Meet the Congressman That’s #1 About Going Number Two

28 years ago Alaska Airlines predicted that their competitors would be charging coach passengers to use the lavatories. It never happened.

Oh, every time Ryanair’s Michael O’Leary feels like he hasn’t gotten media attention in awhile, he proposes the idea. He’s never actually serious. But an airline that talks about how cheap they are they’d even charge you to use the toilet is getting free advertising for how cheap they are.

American Airlines Boeing 787 Lavatory

There’s a lot of etiquette to airline bathrooms.

One Congressman wants to take etiquette out of the equation and pass a law.

Rep. Dan Lipinski (D-Ill.), a member of the House Transportation & Infrastructure Committee and subcommittee on Aviation, has introduced the Comfortable and Fair Flights Act of 2015 which would prohibit airlines from charging passengers to use the lavatory. Even though no airline has ever done it.

His legislation would also allow passengers to change flights for free if the lavatories on their flight are out of order.

“More and more, when airline passengers get on a flight they expect to suffer from uncomfortable conditions; as a frequent flyer I understand this,” Lipinski said in a statement.

“One thing they should never have to worry about is access to a bathroom,” he continued.

Generally speaking airlines would already offer fee-free re-accommodation, and while there have been stories of passengers flying on planes without operating lavatories I’ve never heard of an airline refusing to re-accommodate a passenger under those circumstances. Usually it’s a regional flight that’s relatively short and there may not be other options that appeal to passengers so they make the best of an uncomfortable situation.

In other words the legislation does nothing to help consumer bathroom needs. It bans a practice that doesn’t exist and requires airlines to do what they already do (but doesn’t require them to do more than they already do). Which sounds like most legislation, actually.

Emirates A380 First Class Lavatory

The proposed law does also require airlines to refund checked bag fees if luggage is delayed two hours or more. It is rather galling that airlines charge for a service that they don’t reasonable provide. And more carriers should follow Alaska Airlines which introduced a baggage service guarantee in July 2009.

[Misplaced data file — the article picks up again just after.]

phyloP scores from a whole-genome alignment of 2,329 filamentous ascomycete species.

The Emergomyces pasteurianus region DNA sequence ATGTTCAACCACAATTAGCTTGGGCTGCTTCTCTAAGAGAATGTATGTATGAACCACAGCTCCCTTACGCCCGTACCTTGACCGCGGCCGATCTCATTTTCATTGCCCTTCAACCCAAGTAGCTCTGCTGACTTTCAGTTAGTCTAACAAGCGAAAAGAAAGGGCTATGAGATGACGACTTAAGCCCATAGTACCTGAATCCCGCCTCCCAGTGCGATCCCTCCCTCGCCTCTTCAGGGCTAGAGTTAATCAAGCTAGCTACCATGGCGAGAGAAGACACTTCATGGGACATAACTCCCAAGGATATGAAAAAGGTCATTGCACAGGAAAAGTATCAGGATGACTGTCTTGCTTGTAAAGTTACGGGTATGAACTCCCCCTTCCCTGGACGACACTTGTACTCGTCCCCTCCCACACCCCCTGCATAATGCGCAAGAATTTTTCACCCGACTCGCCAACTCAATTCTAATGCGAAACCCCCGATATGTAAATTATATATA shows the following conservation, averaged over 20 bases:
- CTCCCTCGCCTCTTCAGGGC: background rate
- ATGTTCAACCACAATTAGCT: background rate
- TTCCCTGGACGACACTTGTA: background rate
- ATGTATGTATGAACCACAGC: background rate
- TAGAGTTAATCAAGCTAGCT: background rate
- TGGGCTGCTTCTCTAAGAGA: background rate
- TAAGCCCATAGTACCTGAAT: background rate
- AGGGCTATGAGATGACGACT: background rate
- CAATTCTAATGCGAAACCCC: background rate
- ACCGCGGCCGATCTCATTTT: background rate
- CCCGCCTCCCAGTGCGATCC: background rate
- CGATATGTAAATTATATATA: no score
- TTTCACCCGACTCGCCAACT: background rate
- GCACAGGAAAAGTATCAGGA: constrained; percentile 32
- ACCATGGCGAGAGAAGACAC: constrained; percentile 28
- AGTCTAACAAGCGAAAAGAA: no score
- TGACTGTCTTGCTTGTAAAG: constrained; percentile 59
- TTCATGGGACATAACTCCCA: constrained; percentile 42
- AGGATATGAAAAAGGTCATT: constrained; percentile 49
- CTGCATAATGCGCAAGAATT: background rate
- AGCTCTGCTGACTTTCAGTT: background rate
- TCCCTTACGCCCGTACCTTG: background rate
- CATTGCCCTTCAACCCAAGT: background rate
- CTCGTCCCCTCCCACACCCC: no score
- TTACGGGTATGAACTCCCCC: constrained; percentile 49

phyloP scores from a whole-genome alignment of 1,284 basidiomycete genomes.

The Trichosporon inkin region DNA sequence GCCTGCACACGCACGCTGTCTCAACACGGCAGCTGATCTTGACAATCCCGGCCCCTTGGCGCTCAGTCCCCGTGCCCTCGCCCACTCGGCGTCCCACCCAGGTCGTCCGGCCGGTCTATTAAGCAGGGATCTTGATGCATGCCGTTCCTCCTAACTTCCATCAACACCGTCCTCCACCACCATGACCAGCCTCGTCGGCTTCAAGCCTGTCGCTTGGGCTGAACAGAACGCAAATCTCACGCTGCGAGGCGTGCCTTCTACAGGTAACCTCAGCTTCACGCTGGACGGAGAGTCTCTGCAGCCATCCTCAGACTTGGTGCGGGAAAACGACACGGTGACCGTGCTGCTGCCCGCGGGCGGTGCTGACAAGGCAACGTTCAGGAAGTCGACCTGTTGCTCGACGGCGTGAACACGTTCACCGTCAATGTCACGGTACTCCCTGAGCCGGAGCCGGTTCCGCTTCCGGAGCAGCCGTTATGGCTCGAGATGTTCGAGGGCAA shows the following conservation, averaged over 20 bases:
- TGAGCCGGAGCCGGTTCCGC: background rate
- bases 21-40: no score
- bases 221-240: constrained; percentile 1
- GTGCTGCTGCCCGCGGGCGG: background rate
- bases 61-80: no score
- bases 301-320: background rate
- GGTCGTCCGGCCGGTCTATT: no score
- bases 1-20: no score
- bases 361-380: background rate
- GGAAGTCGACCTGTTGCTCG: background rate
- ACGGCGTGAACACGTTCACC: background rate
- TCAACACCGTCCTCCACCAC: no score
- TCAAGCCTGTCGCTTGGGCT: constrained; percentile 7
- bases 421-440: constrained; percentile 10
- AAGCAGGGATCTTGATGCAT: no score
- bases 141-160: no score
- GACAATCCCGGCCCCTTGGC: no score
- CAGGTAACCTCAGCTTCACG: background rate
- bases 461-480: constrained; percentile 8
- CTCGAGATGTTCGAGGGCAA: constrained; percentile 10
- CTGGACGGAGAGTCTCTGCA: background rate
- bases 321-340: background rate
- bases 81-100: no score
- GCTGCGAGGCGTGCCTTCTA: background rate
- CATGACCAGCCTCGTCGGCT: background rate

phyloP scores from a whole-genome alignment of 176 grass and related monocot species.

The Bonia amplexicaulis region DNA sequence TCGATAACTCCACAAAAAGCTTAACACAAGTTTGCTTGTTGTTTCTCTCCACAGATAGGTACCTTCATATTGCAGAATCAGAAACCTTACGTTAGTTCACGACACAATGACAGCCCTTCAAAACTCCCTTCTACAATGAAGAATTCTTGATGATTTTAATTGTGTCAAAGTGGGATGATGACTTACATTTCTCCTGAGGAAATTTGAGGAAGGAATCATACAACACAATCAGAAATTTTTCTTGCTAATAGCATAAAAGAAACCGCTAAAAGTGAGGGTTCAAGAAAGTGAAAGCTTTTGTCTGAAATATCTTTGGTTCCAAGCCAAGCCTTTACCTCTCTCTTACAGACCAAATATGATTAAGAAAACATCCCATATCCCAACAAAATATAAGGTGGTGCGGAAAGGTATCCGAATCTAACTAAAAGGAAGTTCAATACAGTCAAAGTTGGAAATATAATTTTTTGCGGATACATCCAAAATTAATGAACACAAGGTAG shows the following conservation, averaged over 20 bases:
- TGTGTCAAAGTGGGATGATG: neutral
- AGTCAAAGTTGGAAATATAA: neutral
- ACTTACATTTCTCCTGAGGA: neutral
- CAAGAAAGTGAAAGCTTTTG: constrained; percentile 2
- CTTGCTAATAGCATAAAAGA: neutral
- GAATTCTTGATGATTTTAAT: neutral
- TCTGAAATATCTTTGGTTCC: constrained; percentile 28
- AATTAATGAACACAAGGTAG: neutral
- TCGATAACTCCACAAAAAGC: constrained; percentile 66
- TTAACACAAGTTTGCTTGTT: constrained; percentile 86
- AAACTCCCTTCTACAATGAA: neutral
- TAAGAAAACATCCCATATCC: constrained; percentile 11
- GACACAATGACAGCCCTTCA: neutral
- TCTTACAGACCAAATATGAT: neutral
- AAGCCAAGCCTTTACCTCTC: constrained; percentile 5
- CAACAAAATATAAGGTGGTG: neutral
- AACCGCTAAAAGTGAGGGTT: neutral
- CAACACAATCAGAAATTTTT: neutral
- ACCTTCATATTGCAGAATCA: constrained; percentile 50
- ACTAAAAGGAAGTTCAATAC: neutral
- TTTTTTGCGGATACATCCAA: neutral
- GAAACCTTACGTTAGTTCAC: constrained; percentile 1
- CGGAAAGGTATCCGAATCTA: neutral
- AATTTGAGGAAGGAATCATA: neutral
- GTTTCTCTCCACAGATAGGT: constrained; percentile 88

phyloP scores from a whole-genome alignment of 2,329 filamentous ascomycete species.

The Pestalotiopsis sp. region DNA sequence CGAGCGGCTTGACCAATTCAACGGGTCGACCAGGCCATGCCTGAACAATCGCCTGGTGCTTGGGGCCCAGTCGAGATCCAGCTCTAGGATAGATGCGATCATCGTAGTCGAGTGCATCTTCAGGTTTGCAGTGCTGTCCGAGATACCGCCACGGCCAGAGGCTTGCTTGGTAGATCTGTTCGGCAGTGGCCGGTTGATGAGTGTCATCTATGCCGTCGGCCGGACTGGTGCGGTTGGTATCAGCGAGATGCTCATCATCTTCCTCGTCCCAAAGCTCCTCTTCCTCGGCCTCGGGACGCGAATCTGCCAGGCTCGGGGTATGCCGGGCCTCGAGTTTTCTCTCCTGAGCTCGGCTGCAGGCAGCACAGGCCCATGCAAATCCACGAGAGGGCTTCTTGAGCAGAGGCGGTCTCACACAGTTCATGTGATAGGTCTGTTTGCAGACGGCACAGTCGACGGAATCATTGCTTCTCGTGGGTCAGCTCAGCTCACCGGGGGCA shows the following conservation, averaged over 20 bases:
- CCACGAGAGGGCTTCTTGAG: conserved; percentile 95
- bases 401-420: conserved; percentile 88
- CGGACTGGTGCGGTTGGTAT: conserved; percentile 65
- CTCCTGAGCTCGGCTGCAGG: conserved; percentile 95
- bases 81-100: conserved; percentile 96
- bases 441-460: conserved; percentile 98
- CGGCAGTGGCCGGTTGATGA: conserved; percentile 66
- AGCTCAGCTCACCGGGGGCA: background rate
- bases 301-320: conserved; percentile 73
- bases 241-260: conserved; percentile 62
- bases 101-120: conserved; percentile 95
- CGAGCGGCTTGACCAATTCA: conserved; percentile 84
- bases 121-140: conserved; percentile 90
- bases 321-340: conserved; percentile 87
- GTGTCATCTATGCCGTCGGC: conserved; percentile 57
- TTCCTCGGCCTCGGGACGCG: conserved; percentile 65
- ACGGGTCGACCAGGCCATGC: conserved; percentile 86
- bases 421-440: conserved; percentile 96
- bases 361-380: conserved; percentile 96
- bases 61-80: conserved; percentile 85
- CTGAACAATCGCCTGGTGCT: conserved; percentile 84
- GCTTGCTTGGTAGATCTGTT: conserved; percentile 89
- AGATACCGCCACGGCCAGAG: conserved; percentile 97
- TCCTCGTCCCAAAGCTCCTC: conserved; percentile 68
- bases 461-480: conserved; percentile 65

Lipinski’s legislation isn’t going anywhere, of course, because Bud Shuster.

About Gary Leff

Gary Leff is one of the foremost experts in the field of miles, points, and frequent business travel - a topic he has covered since 2002. Co-founder of frequent flyer community, emcee of the Freddie Awards, and named one of the "World's Top Travel Experts" by Conde' Nast Traveler (2010-Present) Gary has been a guest on most major news media, profiled in several top print publications, and published broadly on the topic of consumer loyalty. More About Gary »

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  1. Just the other day I was pondering: “Whatever happened to Roger Rabbit?”

    At least now, thanks to this POS legislation, I know where his teeth are…

  2. Finally a legislator they is proactive instead of reactive. But I guess bloggers just like to complain. Youshoukd lkink to the bill, not to some ill-informed journalist article. The actual bill is pretty good, as it forces the airlines to refund payment for service not rendered (timely delivery of bags) AND prohibits them to charge a change fee if you don’t want to fly on an aircraft without working lavatories (for example, you’re my grandfather who needs the lavatory evry couple of hours due to his medical condition). This is laudable and humane, if only reactive.

    We need more Congresspeople like him. And less people like you who instead of siding with travelers makes a fast buck with cheap shots.

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